The High Court last week in Burns v Corbett  HCA 15 held that a state tribunal does not have jurisdiction over residents of other states. This may be raised at VCAT if either landlord or tenant are interstate residents.
There are, at this stage, two apparent answers to this problem:
- it appears that the High Court’s reasoning only applies to natural people (i.e. humans), not to corporations (see Australasian Temperance and General Mutual Life Assurance Society Limited v Howe (1922) 31 CLR 290 (‘Howe’s Case’); affirmed in Crouch v Commissioner for Railways (Qld) (1985) 159 CLR 22, 34 (refusing to reopen Howe’s Case); and confirmed again in obiter in British American Tobacco Australia Ltd v Western Australia (2003) 217 CLR 30, 51 ); and
- if the dispute cannot be determined in the Tribunal, then it can probably be determined by a State Court. There is an established, albeit relatively little known, procedure in the Supreme Court and County Courts where the Courts can resolve jurisdictional issues by having a proceeding issued in both VCAT and a relevant Court, then have a member of the Court also appointed as a member of the Tribunal to hear and determine the proceedings together. The President of VCAT is a Supreme Court Judge and Vice Presidents of VCAT are County Court Judges, so there are already judges who sit in both jurisdictions. We also know of cases where special appointments have been made to allow a particular Judge to continue hearing a case issued in his or her Court while wearing two jurisdictional “hats”. For an example of a Judge in the County Court sitting also as a Vice President of VCAT, see Access Solutions International Pty Ltd v Gamet Pty Ltd  VCC 1563.
The authorities holding that ‘resident’ in s 75(iv) of the Constitution only refers to natural people have been criticised (eg, Isaacs and Starke JJ dissented in Howe’s Case). Justice Kirby observed and predicted in British American Tobacco Australia Ltd v Western Australia (2003) 217 CLR 30, 72–3 – (citations omitted, emphasis added) that:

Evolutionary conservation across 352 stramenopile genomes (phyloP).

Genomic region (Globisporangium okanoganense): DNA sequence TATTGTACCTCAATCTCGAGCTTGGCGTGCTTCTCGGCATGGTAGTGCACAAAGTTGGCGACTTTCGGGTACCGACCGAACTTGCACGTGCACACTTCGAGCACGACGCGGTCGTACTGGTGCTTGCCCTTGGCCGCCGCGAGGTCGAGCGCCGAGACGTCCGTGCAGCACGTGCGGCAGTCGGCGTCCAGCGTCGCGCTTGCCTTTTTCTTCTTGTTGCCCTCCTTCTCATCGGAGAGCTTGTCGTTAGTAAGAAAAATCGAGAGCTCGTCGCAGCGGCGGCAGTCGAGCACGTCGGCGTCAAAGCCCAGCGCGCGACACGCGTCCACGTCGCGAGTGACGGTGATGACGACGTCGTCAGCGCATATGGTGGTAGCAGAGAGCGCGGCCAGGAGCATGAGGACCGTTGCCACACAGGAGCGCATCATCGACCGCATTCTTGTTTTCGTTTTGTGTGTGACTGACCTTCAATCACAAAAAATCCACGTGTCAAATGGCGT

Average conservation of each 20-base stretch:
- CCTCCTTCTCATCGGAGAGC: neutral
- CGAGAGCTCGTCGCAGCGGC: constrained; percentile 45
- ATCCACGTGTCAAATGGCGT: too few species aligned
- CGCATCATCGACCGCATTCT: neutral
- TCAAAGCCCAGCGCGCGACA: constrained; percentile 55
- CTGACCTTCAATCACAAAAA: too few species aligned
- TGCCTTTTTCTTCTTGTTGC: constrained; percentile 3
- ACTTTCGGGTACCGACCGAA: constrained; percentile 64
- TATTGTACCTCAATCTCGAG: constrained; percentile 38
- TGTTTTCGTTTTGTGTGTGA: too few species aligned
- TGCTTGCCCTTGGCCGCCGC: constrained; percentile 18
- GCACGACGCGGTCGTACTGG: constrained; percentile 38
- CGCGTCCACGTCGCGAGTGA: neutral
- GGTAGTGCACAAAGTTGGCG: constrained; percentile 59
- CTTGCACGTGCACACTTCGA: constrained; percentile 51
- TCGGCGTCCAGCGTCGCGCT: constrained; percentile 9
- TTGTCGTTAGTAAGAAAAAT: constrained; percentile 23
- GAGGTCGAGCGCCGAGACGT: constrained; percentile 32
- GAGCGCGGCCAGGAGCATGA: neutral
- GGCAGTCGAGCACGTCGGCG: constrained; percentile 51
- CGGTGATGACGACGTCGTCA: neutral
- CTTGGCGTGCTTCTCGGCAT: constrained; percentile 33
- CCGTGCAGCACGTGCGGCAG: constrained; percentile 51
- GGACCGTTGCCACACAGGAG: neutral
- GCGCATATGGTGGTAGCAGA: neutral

The decisions establishing that principle involved a remarkable narrowing of the constitutional language. In my view, it is a narrowing unjustified by the text or the context. In many ways it is reminiscent of judicial holdings in Australia and elsewhere at the same time to the effect that a ‘‘person’’, when referred to in legislation (for example for the purpose of admission to professional practice) did not include a woman. The only justification for such a narrow interpretation of s 75(iv) of the Constitution was the expressed judicial fear about an extension of the jurisdiction of this Court that might result in an inundation of work that this Court could not easily deflect to other courts in the views then held concerning the obligation of this Court to discharge a jurisdiction conferred on it by the Constitution.
In a proper case, this Court should reconsider the early determination that corporations, including statutory corporations, cannot be ‘‘residents’’ of a different State for the purposes of s 75(iv) of the Constitution. Self-evidently, corporations are, and were at the time when the Constitution was made, legal persons. They were then, and still are, frequent litigants in the courts. Their existence was contemplated by the Constitution itself. Although in 1985 in Crouch v Commissioner for Railways (Q) this Court declined to reopen its early holding on the meaning of s 75(iv), the decision is open to the strongest doubt and criticism. In my view it is wrong. One day this Court will say so.
Sam Hopper and Callum Dawlings
Callum is a reader at the Victorian Bar and is available to take briefs from 11 May 2018.